[kwlug-disc] definition of debian's "stable"?

Khalid Baheyeldin kb at 2bits.com
Mon Aug 17 12:57:16 EDT 2009

> > - wasn't there something in the news last year or the year before
> > wherein Debian recognized that their packaging system was ungainly,
> > and was going to work with others to harmonize software distribution.
> > i.e. Migrate to rpm / yum?
> That would be news to me.  URL?

Never heard of that either.

> > - these threads point out yet again that 'it should just be easier.'
> > (Got me how to make it so.)
> If the end user uses only the official package repositories, uses a
> GUI that isn't too scary (synaptic is a little scary, but that's
> mostly because of the sheer enormity of the number of packages),
> relies on the auto updater to check for security updates and installs
> them, then it already is pretty easy.
> Because if so, then dependencies are solved for you, software validation
> is solved for you, security is solved for you, and clean package removal
> is even solved for you.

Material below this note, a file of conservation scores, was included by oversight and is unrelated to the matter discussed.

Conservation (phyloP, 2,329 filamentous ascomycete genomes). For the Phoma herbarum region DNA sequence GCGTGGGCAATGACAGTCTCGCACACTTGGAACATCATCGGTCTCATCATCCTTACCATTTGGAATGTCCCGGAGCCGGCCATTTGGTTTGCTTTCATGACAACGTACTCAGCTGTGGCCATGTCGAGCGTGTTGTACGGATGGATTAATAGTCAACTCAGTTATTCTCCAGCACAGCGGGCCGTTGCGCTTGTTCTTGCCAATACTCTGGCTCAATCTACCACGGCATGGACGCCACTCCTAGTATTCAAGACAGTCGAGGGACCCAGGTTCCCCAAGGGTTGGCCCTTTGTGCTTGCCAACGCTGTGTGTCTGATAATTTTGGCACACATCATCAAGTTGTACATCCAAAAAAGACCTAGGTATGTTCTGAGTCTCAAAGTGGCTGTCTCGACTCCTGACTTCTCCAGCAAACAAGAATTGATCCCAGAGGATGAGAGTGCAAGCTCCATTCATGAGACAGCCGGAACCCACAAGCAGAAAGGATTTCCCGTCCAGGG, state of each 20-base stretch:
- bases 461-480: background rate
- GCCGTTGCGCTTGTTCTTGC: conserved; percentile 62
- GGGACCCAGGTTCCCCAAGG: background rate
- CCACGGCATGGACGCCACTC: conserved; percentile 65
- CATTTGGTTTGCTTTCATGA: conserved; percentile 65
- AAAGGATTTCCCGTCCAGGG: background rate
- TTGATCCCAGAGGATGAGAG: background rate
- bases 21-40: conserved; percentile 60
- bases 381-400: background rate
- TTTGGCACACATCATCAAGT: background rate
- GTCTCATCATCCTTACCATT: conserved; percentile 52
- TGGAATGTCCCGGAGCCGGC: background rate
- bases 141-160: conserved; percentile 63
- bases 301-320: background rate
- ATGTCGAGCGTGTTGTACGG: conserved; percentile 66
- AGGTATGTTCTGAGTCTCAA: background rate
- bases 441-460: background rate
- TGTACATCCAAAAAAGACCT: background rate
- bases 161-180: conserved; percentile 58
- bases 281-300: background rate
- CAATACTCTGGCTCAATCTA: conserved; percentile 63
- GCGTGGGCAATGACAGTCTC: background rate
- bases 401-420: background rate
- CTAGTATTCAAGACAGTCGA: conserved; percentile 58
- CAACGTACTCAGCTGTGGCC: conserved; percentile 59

> It's worlds ahead of Windows.  But people who expect it to work like
> Windows will be frustrated or disappointed.

Amen. An the RedHat/CentOS way even!

> > - An earlier list thread pointed out how one should just be able to
> > download a 'package', double-click setup, and get on with their day.
> > And they should be able to repeat that experience on any other
> > machine. That may be a pipe dream, but I can sure appreciate the
> > sentiment.
> This is the Windows mentality that's getting in everyone's way.

Absolutely. Once you get off the rpmfind/foo's rpms/bar's builds mindset
and go to Debian/Ubuntu you can never go back to hunt for rpms.

> Sure, sometimes you do need to download a random package off the interwebs
> and pray that it isn't trojaned.  But with Debian, that need is
> far down the list.  It would be nice if it were easier, but then you
> bring along some of same the security problems that Vista tried to solve
> and got the smack down for.

Even commercial closed source vendors are realizing this. I have two closed
source applications on my laptop: Skype and Opera. Both vendors have
realized that providing a repository is a convenient way to get their user
base to
use they software and stay up to date. Opera provided downloadable .deb for
a while
initially, compiled against various Ubuntu releases. Then they provided a
and even included their .deb in Canonical's non free repository.
Khalid M. Baheyeldin
2bits.com, Inc.
Drupal optimization, development, customization and consulting.
Simplicity is prerequisite for reliability. --  Edsger W.Dijkstra
Simplicity is the ultimate sophistication. --   Leonardo da Vinci
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